The Renewable Energy of the Ocean

The Earth’s massive oceans have power that man cannot control. Thankfully, can be harnessed to make renewable energy in more ways than one.

Osmotic Power:

Osmosis is the process of equalization between one dilute solution and another less dilute solution through a semi-permeable membrane to create balance. Imagine you have one container of apple juice and one container of water with five drops of apple juice. If only a screen is placed between them, the apple juice will eventually mix with the water to make two solutions that are equal parts water and apple juice. There is potential energy in osmosis in that the apple juice is driven to mix with the water and become less dilute. There is similar potential in the salinity of sea water.

Salt water and freshwater are separated with a polymer membrane, and the salt water draws in the freshwater. This creates pressure, and it spins a turbine to create energy. Scientists created an entire osmotic plant in 2009 in Norway, but it did not produce much power. Osmotic power continues to be an experiment in marine power that scientist struggle to magnify its potential.

Thermal Energy:

Anyone familiar with large bodies of water knows that temperature fluctuates greatly based on depth. Renewable energy scientists have found a way to combine warm coastal waters with cold, deep-ocean waters to create steam. The steam turns a turbine similar to the way osmotic pressure turns a turbine. One example of this exists on the shores of Hawaii, and one unit is able to power over 100 homes. This may not be the most economically-efficient way to produce ocean energy, but it’s clean.

Tidal Power:

The tides bring multiple types of renewable energy because they are constantly moving.

  1. Barrage:

A barrage is similar to dam, and the ocean has a back-and-forth current with the ebbing and flowing tides that can make a turbine move. Of course, this creates the potential for power.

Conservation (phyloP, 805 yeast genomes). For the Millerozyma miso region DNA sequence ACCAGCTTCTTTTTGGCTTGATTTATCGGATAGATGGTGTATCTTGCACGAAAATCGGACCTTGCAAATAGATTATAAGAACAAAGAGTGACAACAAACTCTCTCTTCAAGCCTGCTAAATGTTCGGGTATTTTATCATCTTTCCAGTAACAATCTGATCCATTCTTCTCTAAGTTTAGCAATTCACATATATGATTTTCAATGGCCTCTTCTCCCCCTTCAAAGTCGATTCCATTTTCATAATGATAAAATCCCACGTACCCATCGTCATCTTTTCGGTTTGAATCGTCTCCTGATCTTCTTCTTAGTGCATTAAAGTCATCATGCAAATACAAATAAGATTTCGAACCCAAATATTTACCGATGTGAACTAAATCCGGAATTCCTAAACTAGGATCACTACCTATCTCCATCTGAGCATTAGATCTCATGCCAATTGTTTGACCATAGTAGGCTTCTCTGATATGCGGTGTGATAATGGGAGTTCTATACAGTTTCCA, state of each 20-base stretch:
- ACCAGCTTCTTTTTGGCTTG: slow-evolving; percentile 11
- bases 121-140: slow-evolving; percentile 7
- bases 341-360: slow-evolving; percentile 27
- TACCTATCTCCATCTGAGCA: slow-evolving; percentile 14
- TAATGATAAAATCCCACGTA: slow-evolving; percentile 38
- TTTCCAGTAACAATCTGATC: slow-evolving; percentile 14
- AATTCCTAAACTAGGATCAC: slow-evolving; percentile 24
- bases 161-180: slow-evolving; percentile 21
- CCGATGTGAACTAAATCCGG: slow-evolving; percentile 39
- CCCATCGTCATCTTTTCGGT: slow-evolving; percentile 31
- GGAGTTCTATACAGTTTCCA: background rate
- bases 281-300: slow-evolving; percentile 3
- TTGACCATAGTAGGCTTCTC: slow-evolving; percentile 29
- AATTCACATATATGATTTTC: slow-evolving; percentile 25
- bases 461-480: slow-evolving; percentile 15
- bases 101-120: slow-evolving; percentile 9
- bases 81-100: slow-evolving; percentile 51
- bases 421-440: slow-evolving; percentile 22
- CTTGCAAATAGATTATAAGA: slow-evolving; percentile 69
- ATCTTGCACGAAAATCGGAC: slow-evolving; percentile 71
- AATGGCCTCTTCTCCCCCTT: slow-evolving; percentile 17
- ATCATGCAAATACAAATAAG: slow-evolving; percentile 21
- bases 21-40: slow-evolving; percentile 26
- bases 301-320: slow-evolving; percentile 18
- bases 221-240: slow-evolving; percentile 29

1. Turbines:

Turbines exist in many forms of renewable energy. In the ocean, turbines are placed in the water much like wind turbines can be placed in the air. They are more expensive to build than wind turbines, but they are being built. One nearby is in New York.

  1. Fence:

A tidal fence is like an underwater barrage. It uses the incoming and outgoing tides to turn turbines in the water, which also create energy like turbines and barrages.

The Key is Renewable, and it is in the Ocean

All over the world, scientists are trying to find better forms of renewable technology that don’t interfere with the health of the planet. Wind turbine plants are going up across the country. Solar panels are topping the roofs of houses around the world. Micro-grids are becoming more common in small communities to provide alternative sources of energy.

The point is, renewable and efficient energy is a common goal for both money savings but also Earth-saving technologies. Many of the methods used to harness marine energy is expensive, but it is less harmful to the environment. Once it is running, it costs much less to run than fossil fuel counterparts.

Experiments Eventually Yield Results

The case of osmotic power is a perfect example of the sentiment of oceanic renewable energy: everyone is trying to do the best they can to less climate change and humans’ impact on the Earth. Some experiments may not yield extremely valuable results, but they all reduce power consumption by humans on Earth.

There are many other options for oceanic power available and in different stages of production. For example, blankets on the ocean floor will lift with tidal changes and cause movements on floats that move turbines and produce electricity. There are many potential sources of energy from the tides and the temperature differences in the ocean.

One of the greatest benefits to renewable energy sources in the ocean are that they are cleaner options than fossil fuel options in more ways than one. Gas from fuel tankers spills into the ocean each year (see the recent news from the Houston Channel). We spend hundreds of dollars in energy-deficient forms of energy production each year. In contrast, energy efficient options may use batteries or other clean forms of energy in order to get their items to run off of electricity.

Consumers Must Put Renewable Energy to Use

Once you are ready to consider renewable technology as a significant source of energy for your home, you will find that many forms don’t fit residential applications. It is good to know that they exist, so you can get as close as you can to eliminating your carbon footprint. Maybe this means you get solar panels, or you hook up to a local windmill.

Any of the options for renewable energy are applicable to the home, but renewable energy from the ocean is unique because it is constant due to the ocean’s movement. It is not used as a primary source of energy yet, but it shows promise.

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